In December of 2019, Congress passed the Setting Every Community Up For Retirement Enhancement (SECURE) Act, introducing substantial updates to the laws governing retirement accounts. Changes to post-death distribution rules resulted in the death of the ‘stretch’ provision for certain (most) non-spouse Designated Beneficiaries of inherited retirement accounts and introduced a new “10-Year Rule” for account distributions, which have important implications, not just for the Designated Beneficiaries of those retirement accounts, but also for their Successor Beneficiaries as well.
Prior to the passage of the SECURE Act, Designated Beneficiaries of retirement accounts were allowed to ‘stretch’ Required Minimum Distributions (RMDs) from the account over their own life expectancies. However, the SECURE Act eliminated the stretch option for most non-spouse Designated Beneficiaries, and instead, requires the account to be emptied by the end of the 10th year following the year of the original owner’s death. The SECURE Act, however, also created a new category of beneficiaries – Eligible Designated Beneficiaries – that is still permitted to use the ‘stretch’ provision.
Any of these beneficiaries, of course, could, themselves, die prior to emptying their inherited retirement accounts, leaving the balance to a Successor Beneficiary. Accordingly, there are now three potential scenarios for Successor Beneficiaries of inherited retirement accounts: 1) Successor Beneficiaries of post-SECURE-Act-Eligible Designated Beneficiaries, 2) Successor Beneficiaries of pre-SECURE Act Designated Beneficiaries, and 3) Successor Beneficiaries of post-SECURE Act Non-Eligible Designated Beneficiaries.
In scenarios 1) and 2), Successor Beneficiaries will generally be subject to the full 10-Year Rule. One exception to this is if the post-SECURE Act Eligible Designated Beneficiary (or pre-SECURE Act Designated Beneficiary) is the surviving spouse of the original account owner and dies before the decedent would have been required to begin taking RMDs. In such cases, upon death, they are no longer be considered a “Designated Beneficiary” of the account, but instead, are treated as if they had been the original account owner. Thus, the Successor Beneficiary wouldn’t be treated as a Successor Beneficiary and would not be automatically subject to the 10-Year Rule (i.e., if they were able to qualify as an Eligible Designated Beneficiary, they could qualify to take advantage of the ‘stretch’ provision).
For scenario 3, Successor Beneficiaries who inherit from post-SECURE Act Non-Eligible Designated Beneficiaries are, like other Successor Beneficiaries, subject to the 10-Year Rule; however, unlike other Success Beneficiaries, they will not have their ‘own’ 10-Year timeframe. Instead, their distribution period is a continuation of the 10-Year period that started when the Successor Beneficiary inherited the account.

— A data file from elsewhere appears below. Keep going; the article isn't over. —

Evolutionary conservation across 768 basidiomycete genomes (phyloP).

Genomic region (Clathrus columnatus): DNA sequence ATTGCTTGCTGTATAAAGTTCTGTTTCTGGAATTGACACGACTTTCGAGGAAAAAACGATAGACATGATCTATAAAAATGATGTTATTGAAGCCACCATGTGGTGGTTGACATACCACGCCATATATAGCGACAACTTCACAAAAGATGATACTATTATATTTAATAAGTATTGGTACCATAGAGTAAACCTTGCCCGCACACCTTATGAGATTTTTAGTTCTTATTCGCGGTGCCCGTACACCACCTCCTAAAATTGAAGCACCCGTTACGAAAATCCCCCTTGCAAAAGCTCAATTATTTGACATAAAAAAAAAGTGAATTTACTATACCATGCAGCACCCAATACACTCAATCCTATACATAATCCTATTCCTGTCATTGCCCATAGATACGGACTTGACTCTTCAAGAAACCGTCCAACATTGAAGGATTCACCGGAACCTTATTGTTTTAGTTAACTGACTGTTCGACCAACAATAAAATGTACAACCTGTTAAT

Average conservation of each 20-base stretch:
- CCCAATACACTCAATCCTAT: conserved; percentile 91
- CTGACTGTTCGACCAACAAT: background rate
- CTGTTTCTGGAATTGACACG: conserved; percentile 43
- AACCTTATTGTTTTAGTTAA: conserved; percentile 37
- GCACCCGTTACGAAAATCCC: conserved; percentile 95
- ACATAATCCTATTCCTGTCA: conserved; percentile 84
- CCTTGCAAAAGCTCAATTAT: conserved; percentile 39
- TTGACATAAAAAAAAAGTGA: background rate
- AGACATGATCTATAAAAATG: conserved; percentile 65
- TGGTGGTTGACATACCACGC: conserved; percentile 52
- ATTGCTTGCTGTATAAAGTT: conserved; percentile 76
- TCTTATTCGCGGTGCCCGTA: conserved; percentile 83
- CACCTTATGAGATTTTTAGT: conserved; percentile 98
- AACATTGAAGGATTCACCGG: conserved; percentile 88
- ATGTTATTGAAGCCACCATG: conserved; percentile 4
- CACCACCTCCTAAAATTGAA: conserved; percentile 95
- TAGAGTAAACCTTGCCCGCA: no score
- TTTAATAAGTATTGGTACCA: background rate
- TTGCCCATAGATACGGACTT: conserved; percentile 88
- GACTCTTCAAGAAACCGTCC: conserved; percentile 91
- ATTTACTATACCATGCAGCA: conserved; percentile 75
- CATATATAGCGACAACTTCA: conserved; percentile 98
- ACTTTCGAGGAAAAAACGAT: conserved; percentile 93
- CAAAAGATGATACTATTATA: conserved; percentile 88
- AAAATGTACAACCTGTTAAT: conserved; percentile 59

Although the SECURE Act may negatively impact some Successor Beneficiaries by limiting the time they are allowed to prolong their Required Minimum Distributions, some Successor Beneficiaries may actually be able to benefit from the Act’s changes. In some instances, the number of years a Successor Beneficiary may have to empty their inherited retirement account may be extended, while in other instances, they may simply have a similar amount of time, but more flexibility than was previously allowed prior to the passage of the SECURE Act.
For example, for a Designated Beneficiary who ‘stretched’ RMDs and lives for a long time yet still dies with a substantial account balance, their Successor Beneficiary may have been left with only a few short years to distribute the remaining assets had it been under pre-SECURE Act rules (as they would have been required to use the original beneficiary’s remaining Single Life Expectancy). However, the 10-Year Rule of the SECURE Act now allows these Successor Beneficiaries up to 10 full years to distribute their accounts.
Ultimately, the key point is that while most of the attention on the SECURE Act’s impact on retirement account rules has focused on Primary Beneficiaries, the reality is that Successor Beneficiaries are impacted by the SECURE Act changes as well. While Successor Beneficiaries who inherit accounts from beneficiaries taking RMDs using the ‘stretch’ provision will get the 10-Year Rule (from scratch), some Successor Beneficiaries (i.e., post-SECURE Act beneficiaries of Non-Eligible Designated Beneficiaries) will ‘only’ be able to step into the initial beneficiary’s shoes, and will have to empty the balance of the IRA by the end of the 10-year period established by the original 10-year rule (i.e., the Non-Eligible Designated Beneficiary’s 10-year window). For both the original account beneficiary and their own named Successor Beneficiaries, the SECURE Act has created changes and potential opportunities that impact them both.